sensory substitution


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sensory substitution

a technique in which one sense, for example, touch, is used to retrain perceptual centers with lost sensors, for example, balance, in rehabilitation.
References in periodicals archive ?
He is considered as the first to propose the concept of sensory substitution to treat patients with disabilities, often those caused by neurological problems.
Addition of dynamic head tilt movements to sensory organization test protocols might provide a useful enhancement, especially in evaluating subjects with extensive balance control performance who can compensate with increased task vigilance or sensory substitution.
Middleton, Wisconsin) employs the concept of sensory substitution by enabling tactile perception of information ordinarily processed by the visual system.
We hypothesized that rehabilitation therapy based on sensory-motor stimulation could contribute to acquisition of compensative strategies to improve gait, given the important role that the visual and proprioceptive deprivation has in sensory substitution [23].
KEYWORDS: sensory substitution, visual prosthesis, visual to sound, blindness, neuroplasticity, medicine, technology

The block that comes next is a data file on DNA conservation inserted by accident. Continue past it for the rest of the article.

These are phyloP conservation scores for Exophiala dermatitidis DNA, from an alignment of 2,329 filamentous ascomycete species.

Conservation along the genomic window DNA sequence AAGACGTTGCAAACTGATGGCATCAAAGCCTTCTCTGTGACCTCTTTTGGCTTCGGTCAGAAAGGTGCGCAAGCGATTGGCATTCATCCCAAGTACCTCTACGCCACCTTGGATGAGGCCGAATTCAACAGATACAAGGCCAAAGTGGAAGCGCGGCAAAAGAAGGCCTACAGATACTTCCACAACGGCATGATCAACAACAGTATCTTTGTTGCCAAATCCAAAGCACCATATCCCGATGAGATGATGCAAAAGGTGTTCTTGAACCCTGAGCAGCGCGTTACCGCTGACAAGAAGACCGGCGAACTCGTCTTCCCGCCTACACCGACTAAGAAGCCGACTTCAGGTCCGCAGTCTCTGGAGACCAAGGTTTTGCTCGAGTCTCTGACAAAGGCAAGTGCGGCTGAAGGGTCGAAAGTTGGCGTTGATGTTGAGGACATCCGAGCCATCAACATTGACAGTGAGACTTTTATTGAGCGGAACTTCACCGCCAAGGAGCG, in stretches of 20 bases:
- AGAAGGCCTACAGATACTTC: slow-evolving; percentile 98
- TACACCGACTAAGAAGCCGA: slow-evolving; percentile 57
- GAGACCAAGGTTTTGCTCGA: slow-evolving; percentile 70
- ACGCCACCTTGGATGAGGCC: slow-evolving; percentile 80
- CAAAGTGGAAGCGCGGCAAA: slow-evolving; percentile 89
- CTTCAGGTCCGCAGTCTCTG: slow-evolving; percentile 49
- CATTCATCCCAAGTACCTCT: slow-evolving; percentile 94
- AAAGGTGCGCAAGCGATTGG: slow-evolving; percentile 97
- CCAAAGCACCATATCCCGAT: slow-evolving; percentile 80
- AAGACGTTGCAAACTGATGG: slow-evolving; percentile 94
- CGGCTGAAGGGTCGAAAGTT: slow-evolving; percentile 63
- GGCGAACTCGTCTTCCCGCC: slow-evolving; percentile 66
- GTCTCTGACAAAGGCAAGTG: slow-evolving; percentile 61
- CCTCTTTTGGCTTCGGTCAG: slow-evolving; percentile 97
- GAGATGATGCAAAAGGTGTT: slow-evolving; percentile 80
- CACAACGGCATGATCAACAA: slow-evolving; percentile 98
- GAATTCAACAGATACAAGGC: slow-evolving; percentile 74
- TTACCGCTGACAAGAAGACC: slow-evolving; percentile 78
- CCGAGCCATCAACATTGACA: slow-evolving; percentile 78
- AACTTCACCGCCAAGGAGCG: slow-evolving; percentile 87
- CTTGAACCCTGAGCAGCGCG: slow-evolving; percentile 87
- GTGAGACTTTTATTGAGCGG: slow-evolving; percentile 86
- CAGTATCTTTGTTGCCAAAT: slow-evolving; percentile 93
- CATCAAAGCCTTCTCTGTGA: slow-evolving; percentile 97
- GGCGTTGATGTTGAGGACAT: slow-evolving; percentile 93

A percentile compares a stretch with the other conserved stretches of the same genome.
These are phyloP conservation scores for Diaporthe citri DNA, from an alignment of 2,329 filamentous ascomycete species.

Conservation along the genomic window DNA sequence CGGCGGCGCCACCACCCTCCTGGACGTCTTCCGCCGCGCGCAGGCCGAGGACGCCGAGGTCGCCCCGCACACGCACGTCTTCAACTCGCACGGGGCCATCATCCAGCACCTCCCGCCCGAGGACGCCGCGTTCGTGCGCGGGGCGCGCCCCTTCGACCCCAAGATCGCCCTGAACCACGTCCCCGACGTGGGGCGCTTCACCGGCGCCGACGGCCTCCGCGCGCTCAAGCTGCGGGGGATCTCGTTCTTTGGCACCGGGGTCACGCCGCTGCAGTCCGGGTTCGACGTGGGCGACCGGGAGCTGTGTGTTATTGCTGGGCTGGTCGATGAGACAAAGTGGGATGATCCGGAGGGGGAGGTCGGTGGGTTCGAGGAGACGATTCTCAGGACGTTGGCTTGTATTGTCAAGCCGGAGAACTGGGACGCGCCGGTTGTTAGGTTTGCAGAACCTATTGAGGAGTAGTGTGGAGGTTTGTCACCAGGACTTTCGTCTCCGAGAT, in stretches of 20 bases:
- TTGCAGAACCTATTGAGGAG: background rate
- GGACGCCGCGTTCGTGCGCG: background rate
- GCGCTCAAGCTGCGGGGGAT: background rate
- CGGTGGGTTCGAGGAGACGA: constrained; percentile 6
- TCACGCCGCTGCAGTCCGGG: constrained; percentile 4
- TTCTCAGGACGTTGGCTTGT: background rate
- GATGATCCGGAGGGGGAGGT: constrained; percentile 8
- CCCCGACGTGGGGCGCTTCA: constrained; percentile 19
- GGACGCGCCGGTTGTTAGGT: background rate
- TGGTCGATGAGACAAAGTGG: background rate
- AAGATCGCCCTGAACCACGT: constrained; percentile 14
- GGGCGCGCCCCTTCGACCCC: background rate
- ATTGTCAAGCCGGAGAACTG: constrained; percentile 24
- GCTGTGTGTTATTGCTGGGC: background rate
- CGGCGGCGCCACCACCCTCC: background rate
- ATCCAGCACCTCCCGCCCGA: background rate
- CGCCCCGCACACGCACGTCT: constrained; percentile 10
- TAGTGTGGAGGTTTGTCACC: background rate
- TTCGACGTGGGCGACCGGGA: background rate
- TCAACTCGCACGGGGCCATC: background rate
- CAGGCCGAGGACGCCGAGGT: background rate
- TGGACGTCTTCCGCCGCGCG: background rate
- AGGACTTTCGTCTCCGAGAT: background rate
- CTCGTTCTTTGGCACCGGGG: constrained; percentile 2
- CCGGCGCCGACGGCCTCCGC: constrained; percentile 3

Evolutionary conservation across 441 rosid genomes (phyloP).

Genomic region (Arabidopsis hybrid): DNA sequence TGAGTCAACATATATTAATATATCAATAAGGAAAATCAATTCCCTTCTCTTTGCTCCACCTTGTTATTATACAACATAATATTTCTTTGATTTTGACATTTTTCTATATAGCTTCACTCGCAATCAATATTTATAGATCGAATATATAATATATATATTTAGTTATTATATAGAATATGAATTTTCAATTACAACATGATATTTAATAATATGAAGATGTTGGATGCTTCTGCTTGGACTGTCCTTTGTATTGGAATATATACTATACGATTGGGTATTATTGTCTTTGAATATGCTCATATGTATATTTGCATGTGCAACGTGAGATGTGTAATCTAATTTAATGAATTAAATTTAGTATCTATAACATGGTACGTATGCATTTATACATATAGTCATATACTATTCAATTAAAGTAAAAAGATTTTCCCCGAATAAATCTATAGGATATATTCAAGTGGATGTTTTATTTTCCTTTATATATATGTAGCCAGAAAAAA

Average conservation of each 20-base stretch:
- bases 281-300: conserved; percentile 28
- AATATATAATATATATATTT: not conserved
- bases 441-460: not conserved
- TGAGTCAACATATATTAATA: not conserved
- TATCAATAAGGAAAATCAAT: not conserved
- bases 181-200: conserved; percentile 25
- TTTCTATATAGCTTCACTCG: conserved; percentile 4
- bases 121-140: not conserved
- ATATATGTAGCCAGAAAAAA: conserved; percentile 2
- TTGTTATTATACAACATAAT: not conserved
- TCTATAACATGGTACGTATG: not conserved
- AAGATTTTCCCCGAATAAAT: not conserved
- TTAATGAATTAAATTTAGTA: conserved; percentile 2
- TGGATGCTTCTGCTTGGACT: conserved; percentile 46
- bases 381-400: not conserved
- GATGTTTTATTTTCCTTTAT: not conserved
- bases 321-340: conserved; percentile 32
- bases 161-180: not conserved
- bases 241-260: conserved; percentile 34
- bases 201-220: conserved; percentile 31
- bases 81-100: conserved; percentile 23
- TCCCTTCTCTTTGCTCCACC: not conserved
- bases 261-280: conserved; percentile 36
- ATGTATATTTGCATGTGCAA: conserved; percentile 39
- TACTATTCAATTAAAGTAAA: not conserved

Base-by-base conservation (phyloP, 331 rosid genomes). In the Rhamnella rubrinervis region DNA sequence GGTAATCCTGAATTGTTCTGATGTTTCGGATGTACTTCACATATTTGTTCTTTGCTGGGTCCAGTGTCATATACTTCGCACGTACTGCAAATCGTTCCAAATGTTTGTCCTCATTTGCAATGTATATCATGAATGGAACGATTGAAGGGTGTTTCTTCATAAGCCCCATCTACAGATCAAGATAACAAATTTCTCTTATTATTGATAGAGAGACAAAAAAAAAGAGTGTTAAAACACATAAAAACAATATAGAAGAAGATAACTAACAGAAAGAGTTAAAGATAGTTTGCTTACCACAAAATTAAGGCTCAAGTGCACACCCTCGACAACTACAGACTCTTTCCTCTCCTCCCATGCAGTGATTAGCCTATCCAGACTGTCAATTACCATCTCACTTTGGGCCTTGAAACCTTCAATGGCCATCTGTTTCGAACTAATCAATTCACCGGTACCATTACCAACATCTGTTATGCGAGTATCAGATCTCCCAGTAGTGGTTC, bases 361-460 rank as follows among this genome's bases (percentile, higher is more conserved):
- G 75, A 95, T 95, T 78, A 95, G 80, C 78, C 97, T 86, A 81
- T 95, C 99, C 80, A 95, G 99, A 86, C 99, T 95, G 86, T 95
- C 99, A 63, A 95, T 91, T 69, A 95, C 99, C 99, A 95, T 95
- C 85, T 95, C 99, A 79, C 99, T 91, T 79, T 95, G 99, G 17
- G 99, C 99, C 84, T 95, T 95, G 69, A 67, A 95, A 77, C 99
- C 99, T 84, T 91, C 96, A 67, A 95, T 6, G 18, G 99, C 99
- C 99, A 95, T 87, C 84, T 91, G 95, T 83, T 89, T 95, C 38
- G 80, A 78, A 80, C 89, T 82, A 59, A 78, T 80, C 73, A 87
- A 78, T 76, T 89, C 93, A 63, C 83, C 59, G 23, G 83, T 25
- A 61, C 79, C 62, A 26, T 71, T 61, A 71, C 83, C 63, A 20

This new multisensory perspective on such aids (called sensory substitution devices) could make tasks that were previously attention-consuming much easier, allowing nonsighted people to acquire a new sensory functionality similar to vision.
Haptic feedback aims at restoring sensory presence through force feedback or by sensory substitution (e.
Eagleman calls this the PH (Potato Head) model of evolution, he goes on to say that "Our best proof of principle of this comes from what's called sensory substitution.
Cross modal plasticity refers to the capacity of the brain to replace the functions of a lost part by another part, the most commonly used form of sensory substitution is Braille reading.
She found it was the perfect combination of science and creativity and used those skills on her senior project to create a Sensory Substitution Glove for the Visually Impaired.
The device depends on sensory substitution which involves feeding information from one sense into another.
Since 2007, Amedi, of the Edmond and Lily Safra Center for Brain Sciences and the Institute for Medical Research Israel-Canada at the Hebrew University of Jerusalem Faculty of Medicine, has led research that uses sensory substitution devices (SSDs) to receive data input in the form of sound, enabling the blind to "see" what they are hearing.